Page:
Key Tennessee education official Eve Carney resigns amid leadership transition

woman in gray suit and white shirt sits in tan chair
Deputy Commissioner Eve Carney has been a fixture at the Tennessee Department of Education since 2008. (Marta W. Aldrich / Chalkbeat)

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The leadership transition at the Tennessee Department of Education accelerated this week with the resignations of two high-level officials, including a veteran manager responsible for many of the state’s biggest education programs and initiatives.

Deputy Commissioner Eve Carney will step down on June 30, a department spokesperson confirmed Monday.

The departure of Meghan McLeroy, the department’s chief officer responsible for supporting schools and districts statewide, is effective Aug. 1, the spokesperson said.

A staff member with the department since 2008, Carney currently oversees state-level work involving federal programs, school choice, testing, accountability, school improvement, and the state-run Achievement School District for low-performing schools. She is among the deepest wells of institutional knowledge within the department.

Her resignation comes at a critical time as Lizzette Gonzalez Reynolds prepares to take the helm of the department on July 1 after Penny Schwinn ended her four-year tenure as commissioner last week.

Carney — who is one of four remaining members from Schwinn’s original cabinet — was expected to play a key role in helping Reynolds as the new commissioner from Texas faces myriad challenges.

Tennessee is shifting to a new education funding formula on July 1, enforcing a controversial new third-grade retention policy for struggling readers, operating large-scale tutoring and summer learning programs to help students catch up from the pandemic, expanding its private school voucher program to a third major city, and fortifying its school buildings after a Nashville school shooting left three students and three staff members dead on March 27.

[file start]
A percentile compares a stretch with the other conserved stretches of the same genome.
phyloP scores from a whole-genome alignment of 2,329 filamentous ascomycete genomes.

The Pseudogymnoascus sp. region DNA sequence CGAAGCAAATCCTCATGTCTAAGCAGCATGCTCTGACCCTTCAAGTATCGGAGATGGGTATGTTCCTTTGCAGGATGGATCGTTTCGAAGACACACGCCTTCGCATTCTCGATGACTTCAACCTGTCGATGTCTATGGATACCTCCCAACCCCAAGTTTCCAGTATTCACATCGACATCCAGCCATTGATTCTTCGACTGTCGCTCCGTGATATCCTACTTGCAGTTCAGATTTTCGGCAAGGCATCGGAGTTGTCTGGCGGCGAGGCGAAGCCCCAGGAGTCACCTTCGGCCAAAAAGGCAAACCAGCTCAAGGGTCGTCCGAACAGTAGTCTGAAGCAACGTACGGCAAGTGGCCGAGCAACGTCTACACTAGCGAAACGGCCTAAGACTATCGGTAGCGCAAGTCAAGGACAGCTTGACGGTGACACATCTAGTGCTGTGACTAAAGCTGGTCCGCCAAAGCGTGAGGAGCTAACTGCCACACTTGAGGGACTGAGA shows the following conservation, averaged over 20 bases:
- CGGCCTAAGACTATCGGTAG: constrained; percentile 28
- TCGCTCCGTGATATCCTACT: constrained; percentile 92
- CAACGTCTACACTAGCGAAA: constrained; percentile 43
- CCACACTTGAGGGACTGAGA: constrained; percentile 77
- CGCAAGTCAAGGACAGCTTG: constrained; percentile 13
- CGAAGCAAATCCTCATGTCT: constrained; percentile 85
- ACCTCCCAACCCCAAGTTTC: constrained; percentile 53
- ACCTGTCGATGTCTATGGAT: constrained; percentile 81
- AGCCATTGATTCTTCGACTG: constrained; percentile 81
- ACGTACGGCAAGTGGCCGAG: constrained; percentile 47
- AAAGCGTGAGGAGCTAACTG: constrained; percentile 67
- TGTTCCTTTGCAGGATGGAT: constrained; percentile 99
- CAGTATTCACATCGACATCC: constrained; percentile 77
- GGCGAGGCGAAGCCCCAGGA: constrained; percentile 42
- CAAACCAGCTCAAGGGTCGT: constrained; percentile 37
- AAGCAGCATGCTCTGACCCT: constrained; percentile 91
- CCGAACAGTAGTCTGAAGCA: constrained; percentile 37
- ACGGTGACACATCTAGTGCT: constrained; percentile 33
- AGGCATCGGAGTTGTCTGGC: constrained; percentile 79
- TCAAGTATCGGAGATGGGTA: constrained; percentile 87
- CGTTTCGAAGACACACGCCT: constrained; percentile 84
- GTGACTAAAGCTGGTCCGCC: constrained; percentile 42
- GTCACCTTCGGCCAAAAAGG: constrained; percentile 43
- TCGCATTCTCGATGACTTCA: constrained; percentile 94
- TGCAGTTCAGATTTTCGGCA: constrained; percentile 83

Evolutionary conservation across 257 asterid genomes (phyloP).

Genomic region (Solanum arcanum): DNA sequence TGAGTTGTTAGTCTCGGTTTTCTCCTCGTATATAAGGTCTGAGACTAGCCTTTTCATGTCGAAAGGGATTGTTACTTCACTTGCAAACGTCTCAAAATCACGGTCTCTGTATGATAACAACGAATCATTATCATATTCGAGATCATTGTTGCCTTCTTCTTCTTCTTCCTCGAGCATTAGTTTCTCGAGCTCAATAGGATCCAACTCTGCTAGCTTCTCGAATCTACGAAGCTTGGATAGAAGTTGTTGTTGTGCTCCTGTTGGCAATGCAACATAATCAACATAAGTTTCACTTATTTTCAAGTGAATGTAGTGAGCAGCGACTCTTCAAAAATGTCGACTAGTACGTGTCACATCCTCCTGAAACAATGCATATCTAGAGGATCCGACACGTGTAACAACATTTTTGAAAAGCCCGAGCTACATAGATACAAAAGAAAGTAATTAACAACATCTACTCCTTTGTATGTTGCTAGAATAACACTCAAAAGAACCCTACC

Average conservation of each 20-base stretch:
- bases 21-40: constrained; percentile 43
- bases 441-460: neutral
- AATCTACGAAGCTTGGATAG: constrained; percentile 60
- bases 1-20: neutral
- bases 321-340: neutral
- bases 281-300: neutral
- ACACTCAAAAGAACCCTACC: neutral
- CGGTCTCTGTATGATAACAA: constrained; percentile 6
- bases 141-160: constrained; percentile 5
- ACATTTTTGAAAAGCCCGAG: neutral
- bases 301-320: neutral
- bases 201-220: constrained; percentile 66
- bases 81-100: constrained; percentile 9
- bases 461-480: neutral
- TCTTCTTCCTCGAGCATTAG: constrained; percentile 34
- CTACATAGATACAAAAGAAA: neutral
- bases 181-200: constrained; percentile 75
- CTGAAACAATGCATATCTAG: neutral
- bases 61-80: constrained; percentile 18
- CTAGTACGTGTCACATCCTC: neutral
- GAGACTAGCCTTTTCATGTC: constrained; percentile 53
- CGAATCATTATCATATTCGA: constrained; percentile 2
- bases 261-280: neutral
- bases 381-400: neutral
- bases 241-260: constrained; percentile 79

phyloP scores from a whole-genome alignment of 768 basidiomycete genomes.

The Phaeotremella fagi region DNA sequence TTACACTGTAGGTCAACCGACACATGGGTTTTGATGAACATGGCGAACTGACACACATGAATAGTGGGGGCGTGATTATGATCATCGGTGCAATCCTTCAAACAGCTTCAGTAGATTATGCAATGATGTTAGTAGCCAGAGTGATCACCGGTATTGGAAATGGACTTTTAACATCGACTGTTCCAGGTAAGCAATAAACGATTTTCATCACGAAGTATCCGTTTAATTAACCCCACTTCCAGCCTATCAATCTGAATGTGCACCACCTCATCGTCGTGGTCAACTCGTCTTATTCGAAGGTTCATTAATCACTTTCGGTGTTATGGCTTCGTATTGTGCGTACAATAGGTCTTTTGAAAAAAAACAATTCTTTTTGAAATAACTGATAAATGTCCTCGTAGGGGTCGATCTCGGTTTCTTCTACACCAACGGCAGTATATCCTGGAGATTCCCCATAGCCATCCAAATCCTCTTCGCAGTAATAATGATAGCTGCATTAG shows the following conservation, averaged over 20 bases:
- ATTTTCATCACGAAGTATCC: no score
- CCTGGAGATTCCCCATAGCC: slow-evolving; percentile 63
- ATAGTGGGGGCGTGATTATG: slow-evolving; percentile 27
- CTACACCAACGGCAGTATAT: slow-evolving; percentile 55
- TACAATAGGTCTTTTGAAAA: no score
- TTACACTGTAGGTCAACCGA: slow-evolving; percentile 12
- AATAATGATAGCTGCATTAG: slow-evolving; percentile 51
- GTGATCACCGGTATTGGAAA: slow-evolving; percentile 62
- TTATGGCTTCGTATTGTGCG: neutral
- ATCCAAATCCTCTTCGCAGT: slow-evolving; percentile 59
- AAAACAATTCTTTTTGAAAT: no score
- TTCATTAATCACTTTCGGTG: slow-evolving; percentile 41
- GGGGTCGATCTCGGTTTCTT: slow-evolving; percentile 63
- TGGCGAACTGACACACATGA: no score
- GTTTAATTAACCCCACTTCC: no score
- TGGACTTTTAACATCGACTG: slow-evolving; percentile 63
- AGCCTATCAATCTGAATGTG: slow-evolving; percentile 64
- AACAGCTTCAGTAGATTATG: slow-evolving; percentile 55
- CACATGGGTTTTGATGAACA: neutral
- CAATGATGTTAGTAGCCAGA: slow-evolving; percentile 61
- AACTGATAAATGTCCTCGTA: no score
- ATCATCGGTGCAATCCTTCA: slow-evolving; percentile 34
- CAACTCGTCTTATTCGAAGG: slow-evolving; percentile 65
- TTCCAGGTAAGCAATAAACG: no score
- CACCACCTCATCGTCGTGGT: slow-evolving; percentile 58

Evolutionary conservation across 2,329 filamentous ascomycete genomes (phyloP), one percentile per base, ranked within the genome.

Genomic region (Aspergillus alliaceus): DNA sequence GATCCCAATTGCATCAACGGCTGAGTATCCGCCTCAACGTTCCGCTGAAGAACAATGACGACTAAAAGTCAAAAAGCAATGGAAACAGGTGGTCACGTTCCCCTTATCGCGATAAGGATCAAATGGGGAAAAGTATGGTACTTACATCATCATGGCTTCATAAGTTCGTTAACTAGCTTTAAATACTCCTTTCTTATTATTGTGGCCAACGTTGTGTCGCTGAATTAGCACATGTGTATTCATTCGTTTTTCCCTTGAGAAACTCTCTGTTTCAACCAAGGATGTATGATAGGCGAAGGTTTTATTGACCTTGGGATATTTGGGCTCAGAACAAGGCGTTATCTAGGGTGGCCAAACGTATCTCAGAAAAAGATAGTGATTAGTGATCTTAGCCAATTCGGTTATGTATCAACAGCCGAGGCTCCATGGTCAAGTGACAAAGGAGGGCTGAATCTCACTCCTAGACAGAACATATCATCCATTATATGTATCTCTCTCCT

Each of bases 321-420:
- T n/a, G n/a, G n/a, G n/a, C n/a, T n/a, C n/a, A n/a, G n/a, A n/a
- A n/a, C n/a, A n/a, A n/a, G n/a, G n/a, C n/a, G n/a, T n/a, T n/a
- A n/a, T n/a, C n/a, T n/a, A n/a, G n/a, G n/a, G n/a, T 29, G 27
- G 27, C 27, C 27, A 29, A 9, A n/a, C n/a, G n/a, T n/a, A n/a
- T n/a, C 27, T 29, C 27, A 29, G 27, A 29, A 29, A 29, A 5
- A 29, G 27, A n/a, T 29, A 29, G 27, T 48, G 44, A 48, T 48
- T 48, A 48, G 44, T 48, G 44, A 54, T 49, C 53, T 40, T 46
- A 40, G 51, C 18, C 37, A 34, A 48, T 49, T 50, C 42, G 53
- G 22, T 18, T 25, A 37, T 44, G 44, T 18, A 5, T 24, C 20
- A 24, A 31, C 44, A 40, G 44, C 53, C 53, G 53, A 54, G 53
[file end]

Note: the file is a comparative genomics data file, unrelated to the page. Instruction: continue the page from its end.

The state also is scheduled to start giving A-to-F grades to its 1,700-plus public schools this fall after delaying the new accountability policy for five years because of testing and data disruptions, most recently caused by the pandemic.

A former Tennessee high school teacher and former chief of districts and schools for the department, Carney became Schwinn’s go-to manager to oversee high-level, high-profile programs.

She often stepped in to provide oversight amid employee turnover in Schwinn’s first months on the job. And last summer, when the Tennessee Supreme Court lifted a 2-year-old order to let the state resume work on its new private school voucher program, Schwinn turned to Carney to launch the rollout in a matter of weeks.

Carney was viewed as a possible successor to Schwinn, especially after Chiefs for Change, a national network of education leaders, named her in January to its latest cohort of “future chiefs,” considered a springboard for administrators seeking top jobs.

But in May, when Schwinn announced plans to step down at the end of the school year, Gov. Bill Lee went out of state to find his new education chief. Reynolds has political and policy experience in Texas and Washington, D.C., and most recently oversaw policy for the advocacy group ExcelinEd, founded by former Florida Gov. Jeb Bush.

Lee also named Sam Pearcy, the department’s deputy commissioner of operations, to serve as interim education commissioner until Reynolds’ arrival. Pearcy was sworn in on June 2, after Schwinn’s last day on June 1, said department spokesperson Brian Blackley.

An alum of Teach for America, Pearcy joined the department in 2011 as part of the team overseeing school reform work under Tennessee’s $500 million award for the federal Race to the Top program.

McLeroy, another early member of Schwinn’s cabinet, has been with the department since 2011. She also initially helped to lead the state’s Race to the Top work.

The department plans to reassign Carney’s and McLeroy’s responsibilities to existing staff by the end of June, Blackley said.

Earlier this spring, Lisa Coons, the state’s chief academic officer, left Tennessee to become superintendent of public instruction for Virginia’s education department.

Marta Aldrich is a senior correspondent and covers the statehouse for Chalkbeat Tennessee. Contact her at

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